With its differentiated Value Propositions, the concept of Innovative Customer Segmentation (ICS) offers new opportunities to identify strategically relevant customer segments and their precise value threshold levels. With this method you can counter the tendency of commodifying your business and also create stronger customer bonding. To learn more, see our newest explanatory video.

Start Video “How to determine Threshold Levels”


Our market research over the last months confirmed that responsible managers only have a vague idea regarding the threshold levels of relevant customer segments – despite the fact that this knowledge marks the foundation of a successful differentiation strategy. Instead, internal discussions center on customer satisfaction; although we know that this is not an indicator for sustainable organizational success.

Interview with Prof. Sedlák

Dear Prof. Sedlák,

In connection with the innovative customer segmentation the term threshold level comes up frequently in connection with the concept innovative customer segmentation. Could you please briefly explain its meaning?

With pleasure. I would describe threshold level as follows:

  • To create attractive and specifically tailored value propositions for your customer segments you have to first know the expectations and desires of these segments.
  • Here we use an observation method consisting of 7 value criteria: Product/- Service Portfolio, Time, Price, Quality, Service, Relationship, and Brand. These value criteria therefore extend beyond simply product and price.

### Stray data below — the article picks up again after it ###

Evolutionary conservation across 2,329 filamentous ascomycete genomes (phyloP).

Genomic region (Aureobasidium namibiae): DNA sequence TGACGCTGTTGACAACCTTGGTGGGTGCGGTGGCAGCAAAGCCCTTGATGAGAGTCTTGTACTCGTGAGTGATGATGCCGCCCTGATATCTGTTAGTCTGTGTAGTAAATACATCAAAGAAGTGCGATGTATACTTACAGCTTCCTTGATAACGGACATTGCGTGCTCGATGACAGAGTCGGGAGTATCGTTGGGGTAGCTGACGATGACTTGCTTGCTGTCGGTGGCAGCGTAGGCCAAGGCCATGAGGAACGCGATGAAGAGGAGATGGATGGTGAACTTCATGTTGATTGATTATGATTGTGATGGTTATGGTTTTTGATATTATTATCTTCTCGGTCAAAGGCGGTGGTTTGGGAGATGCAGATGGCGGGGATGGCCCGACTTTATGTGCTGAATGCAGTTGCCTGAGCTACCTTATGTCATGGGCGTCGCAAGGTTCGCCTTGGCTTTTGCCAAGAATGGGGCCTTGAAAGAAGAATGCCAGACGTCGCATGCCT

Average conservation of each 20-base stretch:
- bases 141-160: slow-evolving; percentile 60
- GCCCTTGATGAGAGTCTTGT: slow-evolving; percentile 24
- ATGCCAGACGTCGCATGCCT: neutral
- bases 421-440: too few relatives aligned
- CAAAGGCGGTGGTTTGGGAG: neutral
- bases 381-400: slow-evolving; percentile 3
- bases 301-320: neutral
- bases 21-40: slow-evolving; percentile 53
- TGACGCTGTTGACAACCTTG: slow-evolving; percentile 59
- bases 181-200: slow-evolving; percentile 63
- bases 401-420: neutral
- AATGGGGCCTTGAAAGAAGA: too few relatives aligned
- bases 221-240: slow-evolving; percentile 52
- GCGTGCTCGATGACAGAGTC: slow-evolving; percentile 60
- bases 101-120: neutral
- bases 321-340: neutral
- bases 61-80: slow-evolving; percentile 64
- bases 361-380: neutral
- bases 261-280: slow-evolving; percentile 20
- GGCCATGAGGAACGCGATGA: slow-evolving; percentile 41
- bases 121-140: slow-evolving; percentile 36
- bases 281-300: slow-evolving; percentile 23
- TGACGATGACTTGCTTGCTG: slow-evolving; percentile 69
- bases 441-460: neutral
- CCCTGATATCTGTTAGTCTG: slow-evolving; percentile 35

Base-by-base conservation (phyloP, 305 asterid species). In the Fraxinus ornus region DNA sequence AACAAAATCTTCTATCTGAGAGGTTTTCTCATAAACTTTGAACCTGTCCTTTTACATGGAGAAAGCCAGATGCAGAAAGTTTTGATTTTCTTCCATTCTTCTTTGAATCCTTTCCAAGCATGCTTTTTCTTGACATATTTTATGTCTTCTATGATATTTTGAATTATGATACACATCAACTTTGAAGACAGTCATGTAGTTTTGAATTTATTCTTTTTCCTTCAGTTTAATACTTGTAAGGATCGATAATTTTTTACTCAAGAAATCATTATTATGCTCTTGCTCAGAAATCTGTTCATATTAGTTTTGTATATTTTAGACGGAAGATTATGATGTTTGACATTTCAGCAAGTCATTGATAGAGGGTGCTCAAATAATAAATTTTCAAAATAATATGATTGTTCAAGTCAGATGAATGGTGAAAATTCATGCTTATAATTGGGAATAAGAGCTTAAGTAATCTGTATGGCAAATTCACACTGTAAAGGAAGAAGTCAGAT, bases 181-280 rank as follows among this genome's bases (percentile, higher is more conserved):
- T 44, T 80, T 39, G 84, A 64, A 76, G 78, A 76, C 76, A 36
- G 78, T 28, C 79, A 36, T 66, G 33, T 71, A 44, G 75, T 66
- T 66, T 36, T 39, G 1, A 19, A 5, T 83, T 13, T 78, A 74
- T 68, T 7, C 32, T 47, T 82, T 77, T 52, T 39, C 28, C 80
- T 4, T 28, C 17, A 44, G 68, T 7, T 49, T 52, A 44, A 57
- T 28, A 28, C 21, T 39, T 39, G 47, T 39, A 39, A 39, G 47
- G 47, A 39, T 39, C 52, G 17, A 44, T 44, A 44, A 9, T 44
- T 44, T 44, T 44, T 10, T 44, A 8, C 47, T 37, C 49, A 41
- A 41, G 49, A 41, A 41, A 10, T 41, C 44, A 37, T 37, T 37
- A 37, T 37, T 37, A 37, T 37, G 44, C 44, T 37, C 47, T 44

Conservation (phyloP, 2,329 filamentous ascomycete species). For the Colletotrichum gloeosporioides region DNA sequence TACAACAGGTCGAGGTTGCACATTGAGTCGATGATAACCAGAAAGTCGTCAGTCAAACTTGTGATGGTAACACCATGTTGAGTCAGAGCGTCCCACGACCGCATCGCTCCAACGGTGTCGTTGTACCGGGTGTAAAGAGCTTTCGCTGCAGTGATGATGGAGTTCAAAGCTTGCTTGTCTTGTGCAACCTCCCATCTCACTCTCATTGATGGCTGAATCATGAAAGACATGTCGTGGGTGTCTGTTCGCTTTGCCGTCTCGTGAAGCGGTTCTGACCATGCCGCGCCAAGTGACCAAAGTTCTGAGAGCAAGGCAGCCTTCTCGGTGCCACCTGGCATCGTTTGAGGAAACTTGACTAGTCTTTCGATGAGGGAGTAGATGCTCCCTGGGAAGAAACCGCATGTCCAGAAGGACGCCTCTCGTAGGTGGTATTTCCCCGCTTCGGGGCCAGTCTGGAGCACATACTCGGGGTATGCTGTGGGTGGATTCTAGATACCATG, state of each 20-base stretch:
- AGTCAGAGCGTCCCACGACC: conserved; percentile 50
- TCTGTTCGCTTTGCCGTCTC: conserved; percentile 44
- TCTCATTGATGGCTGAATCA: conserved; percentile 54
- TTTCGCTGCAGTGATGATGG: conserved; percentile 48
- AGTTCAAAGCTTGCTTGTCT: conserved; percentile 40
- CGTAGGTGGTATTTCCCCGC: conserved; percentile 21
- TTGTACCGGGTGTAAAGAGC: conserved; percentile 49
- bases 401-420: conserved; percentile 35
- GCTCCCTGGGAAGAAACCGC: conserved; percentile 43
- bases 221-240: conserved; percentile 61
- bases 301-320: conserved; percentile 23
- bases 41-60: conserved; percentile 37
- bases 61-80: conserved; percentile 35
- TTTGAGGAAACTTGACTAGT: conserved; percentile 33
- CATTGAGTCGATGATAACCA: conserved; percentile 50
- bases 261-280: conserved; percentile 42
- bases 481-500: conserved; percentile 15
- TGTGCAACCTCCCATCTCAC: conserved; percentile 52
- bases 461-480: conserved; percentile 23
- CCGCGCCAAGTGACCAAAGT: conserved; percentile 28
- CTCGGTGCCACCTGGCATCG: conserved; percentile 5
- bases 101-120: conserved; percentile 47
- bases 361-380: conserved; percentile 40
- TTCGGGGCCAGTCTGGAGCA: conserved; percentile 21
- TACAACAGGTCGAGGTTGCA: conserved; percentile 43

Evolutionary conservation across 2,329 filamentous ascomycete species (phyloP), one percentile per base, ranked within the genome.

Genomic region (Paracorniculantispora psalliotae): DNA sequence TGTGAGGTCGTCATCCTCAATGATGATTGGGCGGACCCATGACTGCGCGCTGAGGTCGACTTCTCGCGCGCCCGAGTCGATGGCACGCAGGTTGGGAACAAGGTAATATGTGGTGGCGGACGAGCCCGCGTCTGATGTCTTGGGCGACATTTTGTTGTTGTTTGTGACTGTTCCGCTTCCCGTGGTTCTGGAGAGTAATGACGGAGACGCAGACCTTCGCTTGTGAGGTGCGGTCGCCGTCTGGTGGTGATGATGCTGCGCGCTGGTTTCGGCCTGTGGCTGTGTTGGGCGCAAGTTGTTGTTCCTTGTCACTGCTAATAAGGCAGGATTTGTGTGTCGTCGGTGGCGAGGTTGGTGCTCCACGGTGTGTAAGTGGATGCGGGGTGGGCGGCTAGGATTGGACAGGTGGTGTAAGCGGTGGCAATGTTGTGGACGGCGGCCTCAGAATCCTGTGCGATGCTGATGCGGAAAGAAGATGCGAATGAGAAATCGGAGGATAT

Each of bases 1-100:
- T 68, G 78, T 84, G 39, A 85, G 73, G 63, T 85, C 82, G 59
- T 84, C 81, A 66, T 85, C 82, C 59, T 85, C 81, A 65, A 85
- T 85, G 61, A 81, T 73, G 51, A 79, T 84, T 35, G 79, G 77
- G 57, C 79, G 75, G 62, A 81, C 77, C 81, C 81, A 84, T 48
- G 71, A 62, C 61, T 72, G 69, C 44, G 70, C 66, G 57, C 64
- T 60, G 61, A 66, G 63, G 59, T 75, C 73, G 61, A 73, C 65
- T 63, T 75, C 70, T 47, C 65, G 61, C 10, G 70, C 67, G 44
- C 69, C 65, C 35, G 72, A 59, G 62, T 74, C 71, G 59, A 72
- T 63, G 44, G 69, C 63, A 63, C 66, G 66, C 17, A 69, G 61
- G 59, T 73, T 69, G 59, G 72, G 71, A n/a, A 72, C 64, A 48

• The first step is to identify and understand the minimal requirements each customer segment has concerning the 7 value criteria. This is the threshold level.
  • In the second step we have to identify for which customer segments additional expectations or potentials exist, which go beyond the minimum requirements for the 7 value criteria. A possible result: Proposals which satisfy additional expectations, differentiate themselves positively from competitors.
  • A proposal beyond the threshold level is only reasonable, if there is a potential that will be rewarded by the customer. Otherwise, resources will be wasted, for there is investment into something that the customer does not need or want.
  • An example: The minimum expectation for delivery time in one customer segment is 5 days, which means that every supplier taking longer than 5 days does not meet the threshold level and will be disregarded. It may also be possible that this customer gains additional value, if the delivery happens in only 3 days. In this case, there exists an additional potential or an additional expectation. In another segment, this reduction to 3 days might not provide any value and is thus not needed or expected. In such a case, 5 days is completely fine. In yet another case, the threshold level itself might already be 3 days.
  • Threshold levels and additional potentials differ from segment to segment. In one, a delivery time of 3 days would be a positive differentiation, in another this step merely meets the minimum requirements.

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